Although an increase of 1% in the value added tax (VAT) rate to 15% (effective as of April 1 2018) was announced in the budget in February 2018, no adjustments have been made to the top four income tax brackets. Rather, below-inflation adjustments to the bottom three income tax brackets were announced. It was also announced that the primary, secondary and tertiary rebates would be partially adjusted to account for inflation.

The budget acknowledged:

  • the recent increase in effective capital gains tax rates;
  • the dividends tax rate; and
  • the establishment of the 45% top bracket for individuals.

This has led to an increase in the tax burden on individual taxpayers. According to the budget, an additional personal income tax rate increase would have had greater negative consequences for growth and investment than an increase in VAT. Significant shortfalls from personal income tax in 2017 to 2018 also suggested that a further increase may not yield the revenue required to stabilise public finances. Further, in recent years, corruption and wasteful expenditure in the public sector has eroded taxpayer morality and the lack of an effective government response to allegations of corruption and poor governance has undermined the social contract between taxpayers and the state.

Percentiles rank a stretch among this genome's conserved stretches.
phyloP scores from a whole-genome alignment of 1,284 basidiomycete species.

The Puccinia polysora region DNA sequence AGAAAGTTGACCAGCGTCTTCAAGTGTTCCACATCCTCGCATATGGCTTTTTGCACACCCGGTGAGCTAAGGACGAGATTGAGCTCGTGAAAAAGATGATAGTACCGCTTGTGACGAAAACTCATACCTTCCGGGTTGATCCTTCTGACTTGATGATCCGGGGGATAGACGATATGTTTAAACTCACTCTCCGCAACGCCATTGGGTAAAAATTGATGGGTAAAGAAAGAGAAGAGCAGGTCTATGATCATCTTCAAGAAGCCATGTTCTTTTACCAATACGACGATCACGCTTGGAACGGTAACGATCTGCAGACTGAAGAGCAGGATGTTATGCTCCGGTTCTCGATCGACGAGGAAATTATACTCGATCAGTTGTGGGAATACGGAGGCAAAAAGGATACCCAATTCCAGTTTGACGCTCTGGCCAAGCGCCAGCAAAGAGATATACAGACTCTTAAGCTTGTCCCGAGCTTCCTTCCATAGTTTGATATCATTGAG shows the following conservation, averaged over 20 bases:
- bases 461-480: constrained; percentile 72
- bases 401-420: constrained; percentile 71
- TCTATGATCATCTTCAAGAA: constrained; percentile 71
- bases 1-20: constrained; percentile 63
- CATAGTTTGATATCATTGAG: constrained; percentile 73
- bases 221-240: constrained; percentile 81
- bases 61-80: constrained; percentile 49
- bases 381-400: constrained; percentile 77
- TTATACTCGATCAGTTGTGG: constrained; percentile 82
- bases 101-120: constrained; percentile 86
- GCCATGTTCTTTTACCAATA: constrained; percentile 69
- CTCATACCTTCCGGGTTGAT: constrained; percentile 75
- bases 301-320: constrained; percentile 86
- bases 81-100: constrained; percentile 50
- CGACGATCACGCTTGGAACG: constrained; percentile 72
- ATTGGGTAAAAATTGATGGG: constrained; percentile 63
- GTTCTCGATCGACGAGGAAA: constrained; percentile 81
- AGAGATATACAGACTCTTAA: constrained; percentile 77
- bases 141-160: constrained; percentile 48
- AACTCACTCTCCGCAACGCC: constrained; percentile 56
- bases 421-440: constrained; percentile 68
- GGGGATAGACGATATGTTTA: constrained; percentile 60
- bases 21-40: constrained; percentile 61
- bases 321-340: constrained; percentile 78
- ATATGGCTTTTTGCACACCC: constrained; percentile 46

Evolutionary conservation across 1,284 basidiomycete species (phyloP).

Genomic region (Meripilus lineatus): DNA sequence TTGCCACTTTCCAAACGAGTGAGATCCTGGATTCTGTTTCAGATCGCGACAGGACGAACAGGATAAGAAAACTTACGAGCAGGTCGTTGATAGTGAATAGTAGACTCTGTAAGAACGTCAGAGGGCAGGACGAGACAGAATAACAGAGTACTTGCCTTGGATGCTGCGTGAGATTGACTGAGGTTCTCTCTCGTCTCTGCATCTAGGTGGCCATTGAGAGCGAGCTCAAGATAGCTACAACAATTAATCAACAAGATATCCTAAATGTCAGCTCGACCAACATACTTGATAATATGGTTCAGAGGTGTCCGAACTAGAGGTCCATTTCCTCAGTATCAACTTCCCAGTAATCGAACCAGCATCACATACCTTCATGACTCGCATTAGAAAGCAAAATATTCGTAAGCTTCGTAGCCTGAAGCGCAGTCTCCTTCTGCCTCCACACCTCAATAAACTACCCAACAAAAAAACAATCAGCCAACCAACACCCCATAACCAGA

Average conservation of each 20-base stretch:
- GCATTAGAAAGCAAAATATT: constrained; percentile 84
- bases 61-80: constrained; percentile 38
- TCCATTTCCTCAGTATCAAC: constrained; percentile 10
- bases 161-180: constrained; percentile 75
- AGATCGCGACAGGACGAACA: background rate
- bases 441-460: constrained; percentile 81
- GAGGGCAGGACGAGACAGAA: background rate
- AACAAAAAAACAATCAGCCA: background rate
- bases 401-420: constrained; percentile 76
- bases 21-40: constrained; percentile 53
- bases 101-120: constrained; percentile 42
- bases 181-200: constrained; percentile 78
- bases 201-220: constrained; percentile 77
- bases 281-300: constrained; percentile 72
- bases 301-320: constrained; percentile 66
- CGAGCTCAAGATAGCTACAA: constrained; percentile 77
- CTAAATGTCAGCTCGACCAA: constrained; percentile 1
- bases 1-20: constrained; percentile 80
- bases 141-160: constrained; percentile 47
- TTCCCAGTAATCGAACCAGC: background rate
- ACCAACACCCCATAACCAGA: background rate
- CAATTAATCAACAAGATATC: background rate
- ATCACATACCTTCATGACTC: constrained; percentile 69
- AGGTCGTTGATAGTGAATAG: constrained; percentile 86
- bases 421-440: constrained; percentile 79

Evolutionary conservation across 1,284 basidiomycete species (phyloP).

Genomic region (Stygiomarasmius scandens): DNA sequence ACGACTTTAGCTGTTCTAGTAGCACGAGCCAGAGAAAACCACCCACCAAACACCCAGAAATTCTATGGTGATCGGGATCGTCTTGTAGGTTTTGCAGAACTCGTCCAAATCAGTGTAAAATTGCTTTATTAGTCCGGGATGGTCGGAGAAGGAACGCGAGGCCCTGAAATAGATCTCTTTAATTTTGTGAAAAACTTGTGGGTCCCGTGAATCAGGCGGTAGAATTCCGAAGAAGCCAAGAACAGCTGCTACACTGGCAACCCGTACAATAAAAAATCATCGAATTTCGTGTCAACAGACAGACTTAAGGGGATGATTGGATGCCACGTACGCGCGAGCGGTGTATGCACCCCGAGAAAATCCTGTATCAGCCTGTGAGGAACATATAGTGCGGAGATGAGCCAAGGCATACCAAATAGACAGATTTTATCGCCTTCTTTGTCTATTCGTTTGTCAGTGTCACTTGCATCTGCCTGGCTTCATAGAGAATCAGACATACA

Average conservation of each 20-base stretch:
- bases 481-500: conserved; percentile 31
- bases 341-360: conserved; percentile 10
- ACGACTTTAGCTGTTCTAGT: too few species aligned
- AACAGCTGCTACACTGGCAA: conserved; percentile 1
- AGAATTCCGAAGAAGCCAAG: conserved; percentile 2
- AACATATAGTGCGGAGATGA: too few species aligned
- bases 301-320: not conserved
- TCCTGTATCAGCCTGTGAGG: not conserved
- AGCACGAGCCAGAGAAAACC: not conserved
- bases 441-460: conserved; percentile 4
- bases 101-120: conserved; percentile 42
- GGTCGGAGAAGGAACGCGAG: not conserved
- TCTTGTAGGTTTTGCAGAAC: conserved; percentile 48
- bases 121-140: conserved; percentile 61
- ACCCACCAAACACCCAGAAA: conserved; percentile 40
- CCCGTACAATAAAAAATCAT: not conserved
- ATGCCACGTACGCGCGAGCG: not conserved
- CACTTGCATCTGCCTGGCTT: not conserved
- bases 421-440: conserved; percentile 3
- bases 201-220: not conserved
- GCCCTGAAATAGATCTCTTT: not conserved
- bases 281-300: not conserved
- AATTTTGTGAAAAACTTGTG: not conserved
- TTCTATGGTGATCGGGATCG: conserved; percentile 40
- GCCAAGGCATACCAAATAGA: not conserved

There is also a global trend to reduce corporate income tax rates. An increase in corporate income tax rates would therefore affect South Africa's global competitiveness. Countries that have reduced their corporate income tax rates in recent years include the United States, the Netherlands and the United Kingdom.

For further information on this topic please contact Mareli Treurnicht at Cliffe Dekker Hofmeyr by telephone (+27 11 562 1000) or email ( The Cliffe Dekker Hofmeyr website can be accessed at

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